Kroger (NYSE:KR) has been getting pounded all year over the fear of an Amazon (NYSE:AMZN) takeover. We have been bearish on the name since late spring 2017, but now are starting to see signs that we should consider being long. What is going on?
Well Kroger earnings were recently announced and they blew away our moderately bearish expectations.
Total sales increased 4.5% to $27.7 billion in the third quarter compared to $26.6 billion for the same period last year. Total sales, excluding fuel, increased 3.0% in the third quarter compared to the same period last year.
What we thought was even more important to note was that gross margin was 22.4% of sales for the third quarter. Excluding fuel, ModernHEALTH and the LIFO charge, gross margin increased 30 basis points from the same period last year. Lower cost of goods and sales mix more than offset continued price investments.
We have to keep in mind LIFO and FIFO charges. Kroger recorded a $3 million LIFO charge in the third quarter of 2017, compared to an $8 million LIFO credit in the same period last year. FIFO operating margin dollars for the third quarter of 2017 increased $38 million, or 5.5%. As a whole, Operating, General & Administrative costs as a rate of sales – excluding fuel, ModernHEALTH, and a $111 million contribution to the UFCW Consolidated Pension Plan – increased 18 basis points. Rent and depreciation with the same exclusions remained consistent.
Net earnings were $397 million, or $0.44 per diluted share, and identical supermarket sales growth, without fuel, was 1.1% in the third quarter of 2017. This includes strong core business results and strong fuel results, as well as an incremental $111 million contribution to the UFCW Consolidated Pension Plan in the third quarter. Kroger’s net earnings for the third quarter last year were $391 million, or $0.41 per diluted share.
A few additional thoughts that we have related to market share and the dividend:
Kroger should consider ceasing its repurchasing shares and double its dividend. This suggestion has merit. While a buyback helps protect some downside by increasing earnings per share and supporting share prices on the open market, a lot of cash is being burnt. Billions in fact. The concept of shifting into a dividend growth stock and away from a growth stock, could lead to investors returning to the name to pick up a 4-5% plus dividend yield. In addition, it would open up a lot of cash flow to improve the balance sheet. Last quarter it spent almost $900 million between the buy backs and dividends. But just over $100 million went to dividends. If more cash went to the dividend, buyers would be inclined to return to the stock more so than they are now. In addition, excess cash flow could be used for a number of purposes, including to protect its grocery market share.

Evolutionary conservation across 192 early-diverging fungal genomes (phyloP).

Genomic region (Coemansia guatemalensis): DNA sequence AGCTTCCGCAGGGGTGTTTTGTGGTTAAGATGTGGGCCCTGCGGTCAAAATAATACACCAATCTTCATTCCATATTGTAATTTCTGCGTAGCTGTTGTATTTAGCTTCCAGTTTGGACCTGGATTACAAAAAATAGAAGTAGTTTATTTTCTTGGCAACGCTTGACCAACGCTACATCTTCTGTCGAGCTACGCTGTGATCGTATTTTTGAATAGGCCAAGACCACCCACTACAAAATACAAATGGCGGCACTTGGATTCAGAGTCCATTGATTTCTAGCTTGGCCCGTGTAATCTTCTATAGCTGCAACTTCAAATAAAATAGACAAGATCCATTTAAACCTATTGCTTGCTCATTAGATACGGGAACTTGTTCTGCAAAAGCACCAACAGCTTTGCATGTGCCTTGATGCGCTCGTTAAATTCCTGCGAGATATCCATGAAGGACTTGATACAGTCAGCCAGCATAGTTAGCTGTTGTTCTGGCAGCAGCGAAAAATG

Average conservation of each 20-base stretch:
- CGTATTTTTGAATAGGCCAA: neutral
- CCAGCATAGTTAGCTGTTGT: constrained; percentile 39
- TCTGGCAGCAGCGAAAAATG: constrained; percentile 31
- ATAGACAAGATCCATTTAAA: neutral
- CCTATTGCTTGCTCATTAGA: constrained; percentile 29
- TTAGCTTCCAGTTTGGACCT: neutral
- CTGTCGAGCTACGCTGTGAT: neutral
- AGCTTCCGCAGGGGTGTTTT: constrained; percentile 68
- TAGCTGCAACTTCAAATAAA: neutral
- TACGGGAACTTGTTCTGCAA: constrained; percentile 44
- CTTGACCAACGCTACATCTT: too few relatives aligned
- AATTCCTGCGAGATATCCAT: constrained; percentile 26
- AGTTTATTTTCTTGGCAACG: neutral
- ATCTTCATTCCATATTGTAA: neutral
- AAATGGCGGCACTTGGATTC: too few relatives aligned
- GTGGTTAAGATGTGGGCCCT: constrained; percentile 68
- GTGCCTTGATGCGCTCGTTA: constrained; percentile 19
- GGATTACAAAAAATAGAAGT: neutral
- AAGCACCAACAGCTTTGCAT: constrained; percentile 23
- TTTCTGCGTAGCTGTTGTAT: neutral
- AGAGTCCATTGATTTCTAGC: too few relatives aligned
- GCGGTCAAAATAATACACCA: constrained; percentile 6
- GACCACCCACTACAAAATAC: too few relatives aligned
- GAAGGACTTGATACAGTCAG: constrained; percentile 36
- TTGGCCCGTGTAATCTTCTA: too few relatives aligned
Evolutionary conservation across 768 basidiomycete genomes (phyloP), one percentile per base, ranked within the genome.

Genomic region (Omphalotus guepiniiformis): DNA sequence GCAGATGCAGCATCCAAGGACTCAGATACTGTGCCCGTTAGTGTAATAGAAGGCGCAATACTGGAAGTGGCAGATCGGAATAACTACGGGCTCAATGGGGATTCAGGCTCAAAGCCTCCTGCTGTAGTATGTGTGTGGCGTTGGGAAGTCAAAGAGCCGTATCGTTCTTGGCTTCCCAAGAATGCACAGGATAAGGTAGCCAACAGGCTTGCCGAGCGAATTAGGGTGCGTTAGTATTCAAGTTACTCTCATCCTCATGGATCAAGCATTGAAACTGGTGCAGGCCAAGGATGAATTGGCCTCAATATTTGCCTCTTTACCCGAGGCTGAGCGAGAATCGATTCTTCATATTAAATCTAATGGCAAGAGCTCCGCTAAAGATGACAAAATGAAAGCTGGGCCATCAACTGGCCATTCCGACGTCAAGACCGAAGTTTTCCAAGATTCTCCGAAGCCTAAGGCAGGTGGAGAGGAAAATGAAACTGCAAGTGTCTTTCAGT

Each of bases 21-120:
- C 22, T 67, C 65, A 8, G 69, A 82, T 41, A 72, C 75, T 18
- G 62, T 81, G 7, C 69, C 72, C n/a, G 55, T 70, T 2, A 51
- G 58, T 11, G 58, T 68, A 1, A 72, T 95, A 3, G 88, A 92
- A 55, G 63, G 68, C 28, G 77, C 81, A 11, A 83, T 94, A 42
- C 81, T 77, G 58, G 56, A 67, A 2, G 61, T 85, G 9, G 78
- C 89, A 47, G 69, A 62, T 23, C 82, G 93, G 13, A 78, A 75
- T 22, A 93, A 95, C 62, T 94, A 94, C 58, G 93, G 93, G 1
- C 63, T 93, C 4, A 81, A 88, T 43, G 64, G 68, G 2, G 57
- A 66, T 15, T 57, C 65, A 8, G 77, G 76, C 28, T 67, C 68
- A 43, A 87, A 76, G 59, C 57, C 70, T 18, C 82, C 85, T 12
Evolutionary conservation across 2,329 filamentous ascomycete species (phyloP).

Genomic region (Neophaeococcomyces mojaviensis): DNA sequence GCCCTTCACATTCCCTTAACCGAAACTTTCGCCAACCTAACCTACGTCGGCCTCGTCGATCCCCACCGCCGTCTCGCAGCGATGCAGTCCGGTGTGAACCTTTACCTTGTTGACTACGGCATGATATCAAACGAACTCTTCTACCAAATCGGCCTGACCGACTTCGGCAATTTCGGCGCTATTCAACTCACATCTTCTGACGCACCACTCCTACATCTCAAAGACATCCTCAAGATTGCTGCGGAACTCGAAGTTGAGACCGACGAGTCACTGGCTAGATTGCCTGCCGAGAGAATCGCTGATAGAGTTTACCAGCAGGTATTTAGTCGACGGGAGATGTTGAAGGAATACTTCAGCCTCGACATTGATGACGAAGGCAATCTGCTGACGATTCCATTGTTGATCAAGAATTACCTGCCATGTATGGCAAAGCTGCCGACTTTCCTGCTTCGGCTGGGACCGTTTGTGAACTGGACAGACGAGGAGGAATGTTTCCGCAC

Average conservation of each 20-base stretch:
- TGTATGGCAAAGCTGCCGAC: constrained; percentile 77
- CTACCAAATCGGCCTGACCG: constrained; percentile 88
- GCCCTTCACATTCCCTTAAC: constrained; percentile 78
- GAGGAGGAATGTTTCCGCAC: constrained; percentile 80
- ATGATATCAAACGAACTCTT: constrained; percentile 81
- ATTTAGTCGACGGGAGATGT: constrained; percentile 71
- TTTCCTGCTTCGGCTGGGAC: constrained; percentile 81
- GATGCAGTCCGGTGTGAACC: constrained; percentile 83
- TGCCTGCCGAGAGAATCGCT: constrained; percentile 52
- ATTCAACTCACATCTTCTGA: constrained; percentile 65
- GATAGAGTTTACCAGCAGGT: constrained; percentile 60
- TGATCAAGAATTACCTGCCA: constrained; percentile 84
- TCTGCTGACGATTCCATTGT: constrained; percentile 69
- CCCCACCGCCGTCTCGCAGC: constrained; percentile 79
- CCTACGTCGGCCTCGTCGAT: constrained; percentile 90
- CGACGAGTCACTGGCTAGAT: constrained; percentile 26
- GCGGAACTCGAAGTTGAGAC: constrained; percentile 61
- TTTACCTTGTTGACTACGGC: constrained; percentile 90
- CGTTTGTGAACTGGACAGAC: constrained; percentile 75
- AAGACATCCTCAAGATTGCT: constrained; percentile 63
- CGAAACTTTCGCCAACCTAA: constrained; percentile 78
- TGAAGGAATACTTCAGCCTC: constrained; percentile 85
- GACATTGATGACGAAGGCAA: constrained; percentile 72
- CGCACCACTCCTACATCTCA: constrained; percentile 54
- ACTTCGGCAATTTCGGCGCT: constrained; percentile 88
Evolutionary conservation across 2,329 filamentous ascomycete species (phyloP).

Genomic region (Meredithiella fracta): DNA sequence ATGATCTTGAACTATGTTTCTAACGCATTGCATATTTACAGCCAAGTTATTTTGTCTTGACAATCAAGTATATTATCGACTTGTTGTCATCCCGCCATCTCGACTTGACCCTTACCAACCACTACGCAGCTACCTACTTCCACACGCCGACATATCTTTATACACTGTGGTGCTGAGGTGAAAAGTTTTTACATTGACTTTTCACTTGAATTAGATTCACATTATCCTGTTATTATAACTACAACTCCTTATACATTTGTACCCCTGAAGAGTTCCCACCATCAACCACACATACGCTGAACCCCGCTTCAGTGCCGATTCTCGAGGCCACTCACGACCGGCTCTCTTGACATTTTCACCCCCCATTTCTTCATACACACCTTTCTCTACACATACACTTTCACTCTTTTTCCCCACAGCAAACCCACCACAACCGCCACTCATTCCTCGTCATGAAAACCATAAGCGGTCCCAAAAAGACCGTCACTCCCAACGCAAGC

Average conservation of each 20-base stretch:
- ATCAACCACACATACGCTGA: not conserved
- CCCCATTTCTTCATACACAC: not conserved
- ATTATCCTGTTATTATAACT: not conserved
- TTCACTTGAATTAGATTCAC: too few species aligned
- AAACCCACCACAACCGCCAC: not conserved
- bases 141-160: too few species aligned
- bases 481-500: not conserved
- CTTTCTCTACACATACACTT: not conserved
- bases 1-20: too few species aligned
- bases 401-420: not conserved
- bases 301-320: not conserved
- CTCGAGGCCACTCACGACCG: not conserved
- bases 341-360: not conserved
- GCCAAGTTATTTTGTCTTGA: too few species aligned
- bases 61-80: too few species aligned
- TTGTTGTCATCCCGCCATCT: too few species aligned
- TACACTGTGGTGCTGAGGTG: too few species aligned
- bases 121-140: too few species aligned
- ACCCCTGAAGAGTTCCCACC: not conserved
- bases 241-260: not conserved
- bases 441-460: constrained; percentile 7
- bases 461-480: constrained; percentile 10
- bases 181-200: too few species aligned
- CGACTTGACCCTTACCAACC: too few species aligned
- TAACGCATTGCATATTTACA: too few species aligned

AMAZON WILL TAKE MARKET SHARE
Amazon started picking up a bit of market share with things like Prime Pantry and Amazon Fresh, but in 2016 it only controlled a tiny portion of market share, while Kroger was second in the country at about 7% of market share:
However, the Whole Foods deal, which sent grocers into a tailspin, is set to lead Amazon into making incredible gains in market share.
Obviously, Amazon is gaining the 1.21% of market share held by Whole Foods, so that puts them close to 1.5% of domestic market share. However, the newly combined company along with Amazon’s aggressive pricing tactics is expected to have a major impact to market shares of all companies, with Amazon picking up the most steam. In fact, some have estimated Amazon could become a top 5 grocer, joining the ranks of Wal-Mart (WMT) and Kroger. In addition, Morgan Stanley has just out with estimates that Whole Foods could attract 25.2 million customers by 2020. Contrast that with 2016 data, which showed 12.5 million customers. That effective doubling could bring market share closer to the 4% range. That means Kroger, Wal-Mart and other competitors need to fight back.
Hold and collect the dividend while the company executes its strategy. Watch for both changes in margins and same store sales. Be aware of the risks of a price war with Amazon, and other grocers. Be prepared for hits to market share. On the bullish side, watch for clues the dividend might get a major boost. Continue to watch the volumes of repurchases.
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